By Youmna Sukkar
Boston University News Service
BOSTON – The Institute of Contemporary Art in Boston marked its second year celebrating a holiday that recognizes Black art, history and culture over the weekend.
The Sept. 12 holiday, known as Black Joy Day, was founded in 2019 by local activist and photographer, Thaddeus Miles. This year marked the holiday’s second iteration, but it was also the first in-person celebration, centering on healing, perseverance, and strength.
Miles first founded the BlackJoy Project in Boston in 2019 to document stories of happiness and resilience. It’s since evolved into a city-recognized time of commemoration and celebration, Black Joy Day.
“I decided that I wanted to amplify the voice and the narrative of joy to counteract some of the aspects of how people think and see us as Black people,” Miles said.
This year’s events, which included kayaking lessons, picnic and lawn games, and an outdoor afternoon concert at the ICA, were designed to showcase Black joy and express individualism through the arts on Sunday.
Miles says his choice of hosting celebrations in Boston’s Seaport region was deliberate.
“We belong in these spaces,” Miles said, acknowledging the deficit of Black residents in the neighborhood. “All of Boston is ours, not just a few communities.”
Also present was Afro-Latina City Councilor Julia Mejia, who had not been to the ICA before. The councilor-at-large, who led the city council’s effort to formally recognize the holiday, praised the multidimensional nature of Blackness and vowed to keep the holiday on the calendar should she remain in office.
“When it comes to Black culture, we have to lead with our assets, not just our deficits, and celebrating our joy through our gifts and our talents,” Mejia said, encouraging all to find joy in the everyday things – even traffic.
Miles, who is the director of community services at MassHousing, emphasized the importance of community on the issue of the Black diaspora, comparing it to a party – he did not just want to be invited, but wanted to be part of the planning process. Miles knew he wanted to work in conjunction with the gallery following a visit to the “Virgil Abloh: Figures of Speech” exhibit, expressing his desire to educate on—and comfortably express—Black joy.
John Andress, Bill T. Jones Director and Curator of Performing Arts at the ICA, commended Miles as being “instrumental” in organizing the event, handpicking the entertainment and pushing for a vaccination information tent in collaboration with Mass General Brigham.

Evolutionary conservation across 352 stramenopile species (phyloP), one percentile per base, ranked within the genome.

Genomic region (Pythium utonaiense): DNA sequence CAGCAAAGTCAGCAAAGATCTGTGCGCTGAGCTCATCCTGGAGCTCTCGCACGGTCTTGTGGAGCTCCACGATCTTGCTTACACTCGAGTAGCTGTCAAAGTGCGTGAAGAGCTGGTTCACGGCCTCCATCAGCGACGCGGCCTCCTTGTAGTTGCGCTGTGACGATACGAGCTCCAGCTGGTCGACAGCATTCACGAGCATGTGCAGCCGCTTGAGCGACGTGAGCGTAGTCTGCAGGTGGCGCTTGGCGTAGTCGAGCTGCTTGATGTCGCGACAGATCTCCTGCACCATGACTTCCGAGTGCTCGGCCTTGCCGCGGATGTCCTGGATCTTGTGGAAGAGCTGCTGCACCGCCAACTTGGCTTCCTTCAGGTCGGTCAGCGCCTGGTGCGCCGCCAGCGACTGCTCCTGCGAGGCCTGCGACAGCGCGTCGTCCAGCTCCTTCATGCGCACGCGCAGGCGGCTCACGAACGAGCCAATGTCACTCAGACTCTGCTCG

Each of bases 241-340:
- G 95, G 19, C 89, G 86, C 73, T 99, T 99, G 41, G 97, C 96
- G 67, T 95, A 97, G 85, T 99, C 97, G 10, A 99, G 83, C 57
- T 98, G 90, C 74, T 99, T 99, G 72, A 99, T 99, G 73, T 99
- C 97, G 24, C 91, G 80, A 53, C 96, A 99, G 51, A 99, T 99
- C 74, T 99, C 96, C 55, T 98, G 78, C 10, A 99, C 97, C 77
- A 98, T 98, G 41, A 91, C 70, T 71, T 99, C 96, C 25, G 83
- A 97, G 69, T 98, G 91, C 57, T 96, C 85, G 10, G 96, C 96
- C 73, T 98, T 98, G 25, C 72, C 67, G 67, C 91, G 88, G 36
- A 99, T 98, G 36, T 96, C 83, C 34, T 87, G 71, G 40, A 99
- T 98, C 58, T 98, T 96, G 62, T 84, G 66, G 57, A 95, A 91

“Pretty consistently in our programming here at the ICA, we’ve celebrated the enormous diversity of voices,” said Andress. “We’ve celebrated some extraordinary Black artists here in this city.”
Specifically, the gallery is currently exhibiting three Foster Prize artists, two of whom are prominent, Black, multi-disciplined artists. Dell M. Hamilton is a curator at Harvard’s Hutchins Center for African and African American Research and Marlon Forrester is an artist-in-residence at Northeastern University’s African American Master Artists-in-Residency Program.
In November, the museum will also begin featuring Black photographer Deana Lawson’s work.
R&B singer Miranda Rae and band Megazoyd were the afternoon’s first entertainers. Rae recalls feeling a sense of honor when being asked to represent the day.
“I just love being Black,” the Cambridge-based singer said after receiving a standing ovation. “I feel like my sound is something that brings joy to people’s hearts when they listen.”
After the event’s pilot, Miles and Andress said they are optimistic that it will remain an annual event, especially with the high turnout and crowd engagement.
“Joy doesn’t have to be laughing, smiling, and dancing,” Miles said, despite trying to capture a sense of joy in his photographs. “For me, joy is like when you are able to lift your voice and speak truth to power.”
Editor’s note, 9/19/21: A previous version of this article quoted Councilor Mejia as having never been to the Seaport area of Boston, when the city councilor-at-large was referring to the Institute of Contemporary Art. The article has been updated to reflect this.